Furthermore, this bitrate also lets you access more music from your MP3 player, plus it is the default format in most MP3 downloading sites. So if you’re looking for CD-quality audio, using 128 kbps audio quality will serve you well, but your audio quality will suffer a great deal as a result. In addition, the final file can introduce changes that the artist did not intend while creating the music.
Another notable drawback of this bitrate is that it does not accommodate HD audio, but it is more than adequate for radio-quality media. Another issue is the lack of oomph in the low end, where bass frequencies come alive. Furthermore, clarity and definition in other frequencies also tend to suffer.
Advantages of 128 kbps
- Downloading a song using 128 kbps is much easy and quicker
- The small size also makes it easy to transfer files across the internet
- Files encoded at 128 kbps require smaller storage space due to the compact nature of the files
- Best for radio-quality music files
Disadvantages of 128 kbps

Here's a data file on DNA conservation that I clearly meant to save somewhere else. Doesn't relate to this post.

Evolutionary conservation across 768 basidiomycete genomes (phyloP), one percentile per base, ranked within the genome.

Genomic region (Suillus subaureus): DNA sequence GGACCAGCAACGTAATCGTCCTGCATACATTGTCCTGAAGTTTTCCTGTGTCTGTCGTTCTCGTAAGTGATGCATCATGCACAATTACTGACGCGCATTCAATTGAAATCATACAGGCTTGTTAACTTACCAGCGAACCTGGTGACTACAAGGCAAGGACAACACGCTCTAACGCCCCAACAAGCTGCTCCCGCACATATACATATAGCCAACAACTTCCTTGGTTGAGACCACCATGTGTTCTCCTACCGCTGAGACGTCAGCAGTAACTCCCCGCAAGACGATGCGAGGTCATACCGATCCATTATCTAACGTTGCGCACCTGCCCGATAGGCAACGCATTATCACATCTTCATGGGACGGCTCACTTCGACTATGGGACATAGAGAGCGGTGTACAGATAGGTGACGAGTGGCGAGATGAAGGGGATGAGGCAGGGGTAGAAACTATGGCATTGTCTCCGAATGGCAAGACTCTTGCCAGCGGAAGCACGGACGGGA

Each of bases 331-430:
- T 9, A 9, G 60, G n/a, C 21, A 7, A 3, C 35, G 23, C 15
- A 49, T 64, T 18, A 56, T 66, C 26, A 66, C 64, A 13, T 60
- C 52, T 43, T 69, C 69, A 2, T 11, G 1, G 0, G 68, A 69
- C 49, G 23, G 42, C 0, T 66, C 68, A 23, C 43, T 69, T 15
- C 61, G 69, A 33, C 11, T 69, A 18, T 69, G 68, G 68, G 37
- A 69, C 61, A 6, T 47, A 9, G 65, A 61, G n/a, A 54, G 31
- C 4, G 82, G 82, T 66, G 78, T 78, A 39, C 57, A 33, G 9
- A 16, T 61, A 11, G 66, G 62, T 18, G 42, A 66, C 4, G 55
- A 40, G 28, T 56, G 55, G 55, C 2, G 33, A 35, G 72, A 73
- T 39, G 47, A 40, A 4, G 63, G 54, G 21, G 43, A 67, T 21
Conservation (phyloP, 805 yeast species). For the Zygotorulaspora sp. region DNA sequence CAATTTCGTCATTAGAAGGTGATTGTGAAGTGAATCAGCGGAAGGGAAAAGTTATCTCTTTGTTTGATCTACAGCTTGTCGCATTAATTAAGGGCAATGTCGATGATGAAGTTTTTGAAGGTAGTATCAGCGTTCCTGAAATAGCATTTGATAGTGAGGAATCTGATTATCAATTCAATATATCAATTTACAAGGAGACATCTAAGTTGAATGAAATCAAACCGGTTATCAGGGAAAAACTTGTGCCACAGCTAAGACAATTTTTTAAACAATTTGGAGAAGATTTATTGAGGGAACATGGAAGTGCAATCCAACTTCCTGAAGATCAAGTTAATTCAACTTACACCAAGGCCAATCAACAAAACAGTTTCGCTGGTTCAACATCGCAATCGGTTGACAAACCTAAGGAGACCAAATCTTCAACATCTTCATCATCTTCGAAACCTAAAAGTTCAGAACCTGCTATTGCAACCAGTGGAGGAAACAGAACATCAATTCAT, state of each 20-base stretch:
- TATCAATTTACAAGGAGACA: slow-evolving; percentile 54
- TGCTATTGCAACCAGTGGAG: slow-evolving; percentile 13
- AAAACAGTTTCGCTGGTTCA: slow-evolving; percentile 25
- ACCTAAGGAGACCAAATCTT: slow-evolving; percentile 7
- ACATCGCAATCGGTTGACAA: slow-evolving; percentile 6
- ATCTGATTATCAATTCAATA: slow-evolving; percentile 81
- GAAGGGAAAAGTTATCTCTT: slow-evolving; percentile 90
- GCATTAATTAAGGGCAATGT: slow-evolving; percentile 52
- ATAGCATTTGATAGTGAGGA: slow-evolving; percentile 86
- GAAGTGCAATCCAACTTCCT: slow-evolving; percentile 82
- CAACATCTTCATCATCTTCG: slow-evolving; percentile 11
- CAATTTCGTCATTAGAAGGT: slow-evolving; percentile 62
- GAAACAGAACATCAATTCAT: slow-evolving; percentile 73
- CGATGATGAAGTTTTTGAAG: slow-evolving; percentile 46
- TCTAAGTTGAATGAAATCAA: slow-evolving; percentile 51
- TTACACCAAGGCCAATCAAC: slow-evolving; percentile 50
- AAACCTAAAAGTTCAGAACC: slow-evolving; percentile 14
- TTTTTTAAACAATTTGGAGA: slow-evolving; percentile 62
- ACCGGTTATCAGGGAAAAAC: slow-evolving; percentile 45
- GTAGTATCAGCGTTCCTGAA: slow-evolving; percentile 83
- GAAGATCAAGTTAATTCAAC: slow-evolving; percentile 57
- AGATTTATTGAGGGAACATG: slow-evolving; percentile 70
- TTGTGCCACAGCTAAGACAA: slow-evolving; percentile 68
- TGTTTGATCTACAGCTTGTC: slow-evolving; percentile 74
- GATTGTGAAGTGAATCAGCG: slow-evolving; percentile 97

- Audio quality suffers a great deal
- Compressed parts cannot be recovered or reversed
320 kbps Meaning
The 320 kbps is the highest bitrate supported by a standard MP3 file. While using this bitrate, it simply implies that 320 kilobits of data are utilized per every second to play the file. This translates to a more detailed and clearer file, thereby giving you a more pleasurable listening experience.
This bitrate is ideal for listeners downloading or listening to high-resolution audio that requires a higher bitrate. Generally, the resulting file sizes are bigger than that 128 kbps audio media file, which means they also offer the best quality audio media.
In other words, a music file encoded at 320 kbps will ultimately sound stunning compared to the same file encoded at 128 kbps, but the former results in a sizeable file. So if you’re using a large storage device such as a hard disk drive, then it is would be a good idea to take advantage of the sound quality of 320 kbps MP3 files.
On the flip side, if your device offers limited storage space, such as when using an MP3-compatible smartphone, it would be wise to go for 128 kbps files. However, for phones with expandable memory, we would recommend you use a higher bitrate for an enhanced listening experience.
In a Nutshell;
- 320 kbps= Higher bitrate/seconds=Extra sound information=High quality sound= More storage space
- 128 kbps= Low bitrate/seconds= Few sound information=Low quality sound= Less storage space
Advantages of 320 kbps
- Exceptional sound quality- superior quality over 128kbps music files
- Less missing audio parts
- Balanced audio
- Music instruments are more pronounced
Disadvantages of 320 kbps
- Requires more storage space
- Downloading files is also a bit slower